Referring to FIGS. 4 and 5, more specifically, pump system 82 a operates to control a pressure/vacuum within first chamber 86 of fluid chambers 68 d, 68 i, and 68 n in column a1; pump system 88 b operates to control a pressure/vacuum within first chamber 86 of fluid chambers 68 a, 68 e, 68 j, 68 o, and 68 s in column a2; pump system 88 c operates to control a pressure/vacuum within first chamber 86 of fluid chambers 68 b, 68 f, 68 k, 68 p, and 68 t in column a3; pump system 88d operates to control a pressure/vacuum within first chamber 86 of fluid chambers 68 c, 68 g, 68 l, 68 q, and 68 u in column a4; and pump system 88 e operates to control a pressure/vacuum within first chamber 86 of fluid chambers 68 h, 68 m, and 68 r in column a5.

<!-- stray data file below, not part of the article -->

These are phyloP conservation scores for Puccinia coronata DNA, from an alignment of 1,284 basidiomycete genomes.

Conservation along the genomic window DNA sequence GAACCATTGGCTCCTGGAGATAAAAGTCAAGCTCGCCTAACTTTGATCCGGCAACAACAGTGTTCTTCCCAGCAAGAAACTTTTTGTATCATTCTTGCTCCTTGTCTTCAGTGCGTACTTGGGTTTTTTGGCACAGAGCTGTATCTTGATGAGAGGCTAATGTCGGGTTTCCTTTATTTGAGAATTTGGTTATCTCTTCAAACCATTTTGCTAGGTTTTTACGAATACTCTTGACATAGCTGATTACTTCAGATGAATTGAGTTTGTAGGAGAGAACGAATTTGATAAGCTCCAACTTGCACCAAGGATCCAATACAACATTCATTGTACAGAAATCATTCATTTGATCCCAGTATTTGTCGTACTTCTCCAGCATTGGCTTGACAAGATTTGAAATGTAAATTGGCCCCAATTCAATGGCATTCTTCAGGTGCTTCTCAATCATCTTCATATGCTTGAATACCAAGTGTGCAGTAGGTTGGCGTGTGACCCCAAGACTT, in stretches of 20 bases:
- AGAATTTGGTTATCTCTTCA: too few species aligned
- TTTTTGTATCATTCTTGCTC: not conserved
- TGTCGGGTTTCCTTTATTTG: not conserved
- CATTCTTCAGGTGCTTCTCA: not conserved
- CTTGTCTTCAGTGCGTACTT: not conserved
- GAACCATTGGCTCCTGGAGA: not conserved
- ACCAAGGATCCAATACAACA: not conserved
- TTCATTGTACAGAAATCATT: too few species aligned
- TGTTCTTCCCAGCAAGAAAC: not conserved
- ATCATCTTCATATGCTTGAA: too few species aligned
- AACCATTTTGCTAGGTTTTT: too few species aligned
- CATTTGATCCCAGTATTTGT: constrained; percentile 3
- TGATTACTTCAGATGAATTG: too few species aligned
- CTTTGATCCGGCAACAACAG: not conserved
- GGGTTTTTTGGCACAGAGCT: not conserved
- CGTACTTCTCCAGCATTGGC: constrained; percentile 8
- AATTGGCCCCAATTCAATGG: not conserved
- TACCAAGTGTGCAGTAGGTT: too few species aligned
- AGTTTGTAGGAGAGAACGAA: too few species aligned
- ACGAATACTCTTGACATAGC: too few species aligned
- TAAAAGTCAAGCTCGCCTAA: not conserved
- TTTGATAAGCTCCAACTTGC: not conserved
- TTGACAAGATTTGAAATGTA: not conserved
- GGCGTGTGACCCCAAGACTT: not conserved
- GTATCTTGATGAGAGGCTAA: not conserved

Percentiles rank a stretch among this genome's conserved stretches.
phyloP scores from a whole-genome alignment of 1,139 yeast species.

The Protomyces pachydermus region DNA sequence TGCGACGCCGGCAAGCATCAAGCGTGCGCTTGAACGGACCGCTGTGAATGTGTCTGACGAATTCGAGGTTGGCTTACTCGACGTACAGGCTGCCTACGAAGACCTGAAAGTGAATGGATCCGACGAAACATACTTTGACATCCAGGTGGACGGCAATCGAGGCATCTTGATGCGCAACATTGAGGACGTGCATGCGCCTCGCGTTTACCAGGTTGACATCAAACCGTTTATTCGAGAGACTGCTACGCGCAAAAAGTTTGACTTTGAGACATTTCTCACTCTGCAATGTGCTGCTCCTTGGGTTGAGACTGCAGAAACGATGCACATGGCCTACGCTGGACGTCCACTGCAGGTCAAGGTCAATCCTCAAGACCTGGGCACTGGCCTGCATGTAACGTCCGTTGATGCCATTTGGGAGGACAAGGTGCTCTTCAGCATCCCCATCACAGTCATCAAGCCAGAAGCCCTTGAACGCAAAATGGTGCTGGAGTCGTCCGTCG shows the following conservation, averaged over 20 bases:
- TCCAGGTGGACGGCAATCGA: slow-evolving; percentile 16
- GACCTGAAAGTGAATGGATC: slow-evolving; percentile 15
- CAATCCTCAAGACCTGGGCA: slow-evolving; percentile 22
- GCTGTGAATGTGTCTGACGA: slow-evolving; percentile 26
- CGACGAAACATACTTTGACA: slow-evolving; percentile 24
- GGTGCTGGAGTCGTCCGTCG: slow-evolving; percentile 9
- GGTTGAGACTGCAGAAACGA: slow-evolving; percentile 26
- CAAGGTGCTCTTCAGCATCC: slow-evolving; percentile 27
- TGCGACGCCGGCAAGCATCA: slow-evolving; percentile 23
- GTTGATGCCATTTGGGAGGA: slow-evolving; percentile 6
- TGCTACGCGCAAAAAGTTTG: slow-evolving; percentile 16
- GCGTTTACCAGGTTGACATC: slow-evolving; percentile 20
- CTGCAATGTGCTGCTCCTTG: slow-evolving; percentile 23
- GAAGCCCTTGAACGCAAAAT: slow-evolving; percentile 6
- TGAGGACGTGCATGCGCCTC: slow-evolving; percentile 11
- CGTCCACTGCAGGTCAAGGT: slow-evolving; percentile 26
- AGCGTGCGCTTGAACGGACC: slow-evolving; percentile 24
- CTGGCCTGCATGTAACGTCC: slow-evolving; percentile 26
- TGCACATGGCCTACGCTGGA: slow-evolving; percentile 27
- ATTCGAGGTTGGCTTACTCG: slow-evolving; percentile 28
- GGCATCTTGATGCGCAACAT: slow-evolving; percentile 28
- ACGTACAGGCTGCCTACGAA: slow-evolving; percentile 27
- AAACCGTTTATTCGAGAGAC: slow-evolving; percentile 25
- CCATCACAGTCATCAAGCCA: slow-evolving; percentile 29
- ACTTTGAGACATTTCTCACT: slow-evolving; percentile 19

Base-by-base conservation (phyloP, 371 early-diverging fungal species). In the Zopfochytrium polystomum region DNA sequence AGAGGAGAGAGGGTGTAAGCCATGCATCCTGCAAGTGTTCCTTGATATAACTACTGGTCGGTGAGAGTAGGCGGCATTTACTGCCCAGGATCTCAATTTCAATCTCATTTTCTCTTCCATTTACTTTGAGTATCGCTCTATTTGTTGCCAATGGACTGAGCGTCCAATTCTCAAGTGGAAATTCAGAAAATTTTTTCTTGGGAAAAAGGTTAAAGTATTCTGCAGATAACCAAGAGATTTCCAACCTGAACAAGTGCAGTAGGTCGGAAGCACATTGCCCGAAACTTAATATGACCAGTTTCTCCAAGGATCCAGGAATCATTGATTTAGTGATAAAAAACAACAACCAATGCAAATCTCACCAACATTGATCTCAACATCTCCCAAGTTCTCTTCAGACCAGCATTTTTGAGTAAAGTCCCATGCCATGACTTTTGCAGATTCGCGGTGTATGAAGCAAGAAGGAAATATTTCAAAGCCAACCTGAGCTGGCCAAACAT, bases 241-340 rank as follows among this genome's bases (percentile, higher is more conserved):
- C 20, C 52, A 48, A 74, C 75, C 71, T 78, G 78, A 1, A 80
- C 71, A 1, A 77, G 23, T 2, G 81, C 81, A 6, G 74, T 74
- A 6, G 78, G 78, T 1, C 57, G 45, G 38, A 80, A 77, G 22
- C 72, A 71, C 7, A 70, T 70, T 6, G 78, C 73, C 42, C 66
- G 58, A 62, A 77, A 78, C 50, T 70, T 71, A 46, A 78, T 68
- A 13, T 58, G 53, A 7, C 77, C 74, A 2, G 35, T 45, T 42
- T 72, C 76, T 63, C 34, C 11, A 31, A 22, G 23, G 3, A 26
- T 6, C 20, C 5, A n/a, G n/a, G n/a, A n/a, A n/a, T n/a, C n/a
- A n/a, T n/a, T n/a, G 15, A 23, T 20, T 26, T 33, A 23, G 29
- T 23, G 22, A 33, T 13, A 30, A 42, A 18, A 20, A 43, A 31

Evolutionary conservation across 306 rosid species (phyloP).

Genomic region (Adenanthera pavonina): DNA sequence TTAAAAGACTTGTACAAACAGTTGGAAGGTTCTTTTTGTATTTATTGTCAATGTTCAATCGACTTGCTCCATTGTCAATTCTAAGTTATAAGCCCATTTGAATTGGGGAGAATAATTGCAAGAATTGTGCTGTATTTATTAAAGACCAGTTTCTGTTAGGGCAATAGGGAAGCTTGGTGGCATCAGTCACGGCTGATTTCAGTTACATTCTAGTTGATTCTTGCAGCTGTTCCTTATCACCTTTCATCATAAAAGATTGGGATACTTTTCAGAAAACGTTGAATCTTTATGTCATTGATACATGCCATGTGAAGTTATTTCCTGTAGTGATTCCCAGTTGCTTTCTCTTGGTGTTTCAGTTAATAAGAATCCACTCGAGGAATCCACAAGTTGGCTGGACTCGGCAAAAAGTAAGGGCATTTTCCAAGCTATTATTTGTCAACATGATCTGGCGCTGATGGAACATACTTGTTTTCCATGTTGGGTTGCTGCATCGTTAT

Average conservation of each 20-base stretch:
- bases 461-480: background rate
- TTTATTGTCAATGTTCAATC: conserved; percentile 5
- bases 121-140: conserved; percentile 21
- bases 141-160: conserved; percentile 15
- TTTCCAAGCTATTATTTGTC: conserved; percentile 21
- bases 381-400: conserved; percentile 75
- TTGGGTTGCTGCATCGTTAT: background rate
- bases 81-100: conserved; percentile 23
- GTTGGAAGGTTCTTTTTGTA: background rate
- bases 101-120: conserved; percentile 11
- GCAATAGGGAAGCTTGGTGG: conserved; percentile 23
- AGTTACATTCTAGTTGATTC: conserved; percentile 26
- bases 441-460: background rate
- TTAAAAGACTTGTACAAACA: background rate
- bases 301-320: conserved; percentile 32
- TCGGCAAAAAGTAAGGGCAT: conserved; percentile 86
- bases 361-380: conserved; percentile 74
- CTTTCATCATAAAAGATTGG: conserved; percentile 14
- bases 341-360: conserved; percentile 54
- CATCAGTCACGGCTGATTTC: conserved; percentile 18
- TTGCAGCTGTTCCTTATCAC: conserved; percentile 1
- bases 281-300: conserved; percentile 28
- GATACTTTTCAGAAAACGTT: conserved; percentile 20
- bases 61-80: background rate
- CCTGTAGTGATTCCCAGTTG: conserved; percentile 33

Referring to FIGS. 4 and 6, furthermore, pump system 84 a operates to control a pressure/vacuum within second chamber 88 of fluid chambers 68 a, 68 b, and 68 c in row b1; pump system 84 b operates to control a pressure/vacuum within second chamber 88 of fluid chambers 68 d, 68 e, 68 f, 68 g, and 68 h in row b2; pump system 84 c operates to control a pressure/vacuum within second chamber 88 of fluid chambers 68 i, 68 j, 68 k, 68 l, and 68 m in row b3; pump system 84 d operates to control a pressure/vacuum within second chamber 88 of fluid chambers 68 n, 68 o, 68 p, 68 q, and 68 r in row a4; and pump system 84 e operates to control a pressure/vacuum within second chamber 88 of fluid chambers 68 s, 68 t, and 68 u in row b5.